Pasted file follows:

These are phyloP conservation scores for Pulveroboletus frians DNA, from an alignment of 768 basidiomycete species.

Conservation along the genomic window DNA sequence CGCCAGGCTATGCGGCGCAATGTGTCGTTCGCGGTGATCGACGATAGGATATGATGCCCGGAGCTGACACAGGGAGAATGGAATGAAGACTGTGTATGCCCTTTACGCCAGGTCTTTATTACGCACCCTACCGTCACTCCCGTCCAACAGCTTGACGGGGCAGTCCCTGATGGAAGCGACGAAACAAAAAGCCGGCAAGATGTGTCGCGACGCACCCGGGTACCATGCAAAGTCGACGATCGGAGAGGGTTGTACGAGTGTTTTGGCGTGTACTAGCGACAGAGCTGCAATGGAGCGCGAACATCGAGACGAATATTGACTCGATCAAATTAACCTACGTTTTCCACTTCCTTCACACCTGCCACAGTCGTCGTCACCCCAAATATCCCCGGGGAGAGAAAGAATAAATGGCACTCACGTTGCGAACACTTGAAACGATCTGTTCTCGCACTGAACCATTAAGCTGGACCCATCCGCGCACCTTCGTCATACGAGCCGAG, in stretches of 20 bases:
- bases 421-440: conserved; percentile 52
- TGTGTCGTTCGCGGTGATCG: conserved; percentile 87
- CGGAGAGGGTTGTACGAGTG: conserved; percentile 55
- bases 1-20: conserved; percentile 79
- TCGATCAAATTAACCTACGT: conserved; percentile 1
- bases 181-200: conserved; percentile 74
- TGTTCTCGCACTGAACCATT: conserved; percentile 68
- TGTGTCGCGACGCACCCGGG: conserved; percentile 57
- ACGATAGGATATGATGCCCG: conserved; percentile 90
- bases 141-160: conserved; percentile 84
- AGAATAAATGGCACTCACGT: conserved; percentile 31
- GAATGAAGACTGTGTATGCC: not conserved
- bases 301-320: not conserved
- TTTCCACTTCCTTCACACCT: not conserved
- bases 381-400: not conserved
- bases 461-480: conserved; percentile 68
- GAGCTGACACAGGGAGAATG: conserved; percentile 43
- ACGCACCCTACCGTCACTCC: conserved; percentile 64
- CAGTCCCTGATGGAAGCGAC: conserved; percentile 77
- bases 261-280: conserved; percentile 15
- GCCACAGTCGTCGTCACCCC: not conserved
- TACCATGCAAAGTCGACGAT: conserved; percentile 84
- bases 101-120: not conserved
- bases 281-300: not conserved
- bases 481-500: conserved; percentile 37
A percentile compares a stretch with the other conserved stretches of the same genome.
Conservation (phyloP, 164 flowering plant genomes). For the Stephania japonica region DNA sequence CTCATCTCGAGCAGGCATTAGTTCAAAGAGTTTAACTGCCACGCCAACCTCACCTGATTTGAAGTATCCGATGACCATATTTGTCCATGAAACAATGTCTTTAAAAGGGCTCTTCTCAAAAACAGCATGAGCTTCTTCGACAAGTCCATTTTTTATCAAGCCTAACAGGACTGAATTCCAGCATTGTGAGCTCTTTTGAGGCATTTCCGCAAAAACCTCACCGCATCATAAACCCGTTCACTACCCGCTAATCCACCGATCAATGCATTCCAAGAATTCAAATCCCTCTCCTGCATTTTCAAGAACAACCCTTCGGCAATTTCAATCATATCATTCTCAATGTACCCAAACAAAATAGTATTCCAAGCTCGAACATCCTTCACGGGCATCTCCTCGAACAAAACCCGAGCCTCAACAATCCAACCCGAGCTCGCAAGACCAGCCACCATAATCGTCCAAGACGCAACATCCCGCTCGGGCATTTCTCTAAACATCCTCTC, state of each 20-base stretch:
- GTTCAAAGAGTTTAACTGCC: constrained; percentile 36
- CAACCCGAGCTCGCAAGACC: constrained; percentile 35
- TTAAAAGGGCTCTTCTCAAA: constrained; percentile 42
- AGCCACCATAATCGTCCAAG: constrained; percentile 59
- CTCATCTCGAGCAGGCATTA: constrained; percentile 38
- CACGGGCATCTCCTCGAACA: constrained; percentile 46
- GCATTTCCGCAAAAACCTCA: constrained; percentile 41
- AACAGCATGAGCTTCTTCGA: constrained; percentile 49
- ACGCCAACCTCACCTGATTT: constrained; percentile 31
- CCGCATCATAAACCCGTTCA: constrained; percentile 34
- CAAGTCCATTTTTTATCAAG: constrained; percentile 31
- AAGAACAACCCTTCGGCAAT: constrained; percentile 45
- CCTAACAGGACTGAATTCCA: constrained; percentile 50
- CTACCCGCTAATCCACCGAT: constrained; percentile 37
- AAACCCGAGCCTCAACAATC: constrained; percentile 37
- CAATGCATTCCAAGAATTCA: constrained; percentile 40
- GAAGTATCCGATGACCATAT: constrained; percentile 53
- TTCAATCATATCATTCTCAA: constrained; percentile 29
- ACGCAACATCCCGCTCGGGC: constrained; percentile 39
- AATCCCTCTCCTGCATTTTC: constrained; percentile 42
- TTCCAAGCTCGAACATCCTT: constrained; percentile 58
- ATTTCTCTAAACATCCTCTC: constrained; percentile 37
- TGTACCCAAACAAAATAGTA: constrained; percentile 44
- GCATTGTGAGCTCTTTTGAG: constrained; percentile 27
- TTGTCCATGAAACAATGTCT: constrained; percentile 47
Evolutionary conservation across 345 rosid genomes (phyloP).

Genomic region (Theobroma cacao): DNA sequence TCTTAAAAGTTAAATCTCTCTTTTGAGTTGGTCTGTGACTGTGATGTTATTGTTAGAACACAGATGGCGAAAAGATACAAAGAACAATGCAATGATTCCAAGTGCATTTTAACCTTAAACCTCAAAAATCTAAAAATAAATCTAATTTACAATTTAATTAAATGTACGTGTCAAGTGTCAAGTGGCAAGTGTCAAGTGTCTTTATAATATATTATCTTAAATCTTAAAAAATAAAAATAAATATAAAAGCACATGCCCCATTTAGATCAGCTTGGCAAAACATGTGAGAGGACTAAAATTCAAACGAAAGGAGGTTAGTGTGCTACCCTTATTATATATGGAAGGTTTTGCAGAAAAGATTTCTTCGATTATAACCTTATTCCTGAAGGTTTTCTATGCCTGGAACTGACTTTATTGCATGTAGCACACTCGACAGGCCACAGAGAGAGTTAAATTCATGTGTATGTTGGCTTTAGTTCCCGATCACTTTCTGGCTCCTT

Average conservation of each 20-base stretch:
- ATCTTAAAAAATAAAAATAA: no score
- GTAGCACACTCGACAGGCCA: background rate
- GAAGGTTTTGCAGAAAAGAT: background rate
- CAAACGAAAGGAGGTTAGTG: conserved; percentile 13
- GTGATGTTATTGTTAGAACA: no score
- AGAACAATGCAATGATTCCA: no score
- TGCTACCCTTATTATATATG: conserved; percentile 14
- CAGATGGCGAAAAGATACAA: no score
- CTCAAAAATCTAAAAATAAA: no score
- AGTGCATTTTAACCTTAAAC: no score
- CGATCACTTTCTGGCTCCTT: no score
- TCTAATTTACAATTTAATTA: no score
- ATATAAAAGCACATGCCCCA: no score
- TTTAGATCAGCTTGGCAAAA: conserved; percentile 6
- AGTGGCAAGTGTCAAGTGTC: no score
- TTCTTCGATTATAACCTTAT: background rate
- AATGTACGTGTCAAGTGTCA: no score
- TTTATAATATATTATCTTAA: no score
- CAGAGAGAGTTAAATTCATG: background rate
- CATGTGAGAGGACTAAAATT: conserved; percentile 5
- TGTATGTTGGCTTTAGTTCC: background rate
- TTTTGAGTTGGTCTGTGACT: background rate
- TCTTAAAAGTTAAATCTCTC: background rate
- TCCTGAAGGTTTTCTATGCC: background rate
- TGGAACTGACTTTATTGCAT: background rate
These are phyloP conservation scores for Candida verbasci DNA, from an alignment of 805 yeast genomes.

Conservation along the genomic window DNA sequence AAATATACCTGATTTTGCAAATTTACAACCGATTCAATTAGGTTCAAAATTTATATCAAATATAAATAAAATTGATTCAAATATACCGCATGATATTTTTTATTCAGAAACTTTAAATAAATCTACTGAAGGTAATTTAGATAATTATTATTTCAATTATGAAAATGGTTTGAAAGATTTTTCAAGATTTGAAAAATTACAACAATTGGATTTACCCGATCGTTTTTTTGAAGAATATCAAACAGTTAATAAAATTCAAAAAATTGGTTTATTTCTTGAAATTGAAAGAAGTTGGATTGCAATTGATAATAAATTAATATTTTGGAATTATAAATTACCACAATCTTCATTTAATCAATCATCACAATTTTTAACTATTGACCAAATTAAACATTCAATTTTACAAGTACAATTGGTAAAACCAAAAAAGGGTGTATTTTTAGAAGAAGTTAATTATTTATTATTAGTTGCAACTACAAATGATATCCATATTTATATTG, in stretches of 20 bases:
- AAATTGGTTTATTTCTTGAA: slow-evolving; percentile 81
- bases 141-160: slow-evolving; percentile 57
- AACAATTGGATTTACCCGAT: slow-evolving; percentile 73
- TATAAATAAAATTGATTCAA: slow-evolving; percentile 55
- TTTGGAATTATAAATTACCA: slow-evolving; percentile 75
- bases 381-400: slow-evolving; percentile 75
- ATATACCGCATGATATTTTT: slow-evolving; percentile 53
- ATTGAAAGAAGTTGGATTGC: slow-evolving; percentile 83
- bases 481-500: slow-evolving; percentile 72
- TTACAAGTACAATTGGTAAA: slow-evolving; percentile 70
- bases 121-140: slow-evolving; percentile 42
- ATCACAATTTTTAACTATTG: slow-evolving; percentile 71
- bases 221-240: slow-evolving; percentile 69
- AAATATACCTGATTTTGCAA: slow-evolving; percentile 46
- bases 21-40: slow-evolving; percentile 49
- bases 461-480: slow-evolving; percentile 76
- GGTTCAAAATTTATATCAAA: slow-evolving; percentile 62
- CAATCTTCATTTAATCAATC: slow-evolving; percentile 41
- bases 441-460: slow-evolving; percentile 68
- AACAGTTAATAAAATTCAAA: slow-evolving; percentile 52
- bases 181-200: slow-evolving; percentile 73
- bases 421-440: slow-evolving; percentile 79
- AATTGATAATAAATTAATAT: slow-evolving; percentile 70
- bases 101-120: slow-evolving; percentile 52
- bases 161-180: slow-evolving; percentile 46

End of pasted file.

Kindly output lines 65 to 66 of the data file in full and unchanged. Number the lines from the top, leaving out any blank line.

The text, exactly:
- CAGATGGCGAAAAGATACAA: no score
- CTCAAAAATCTAAAAATAAA: no score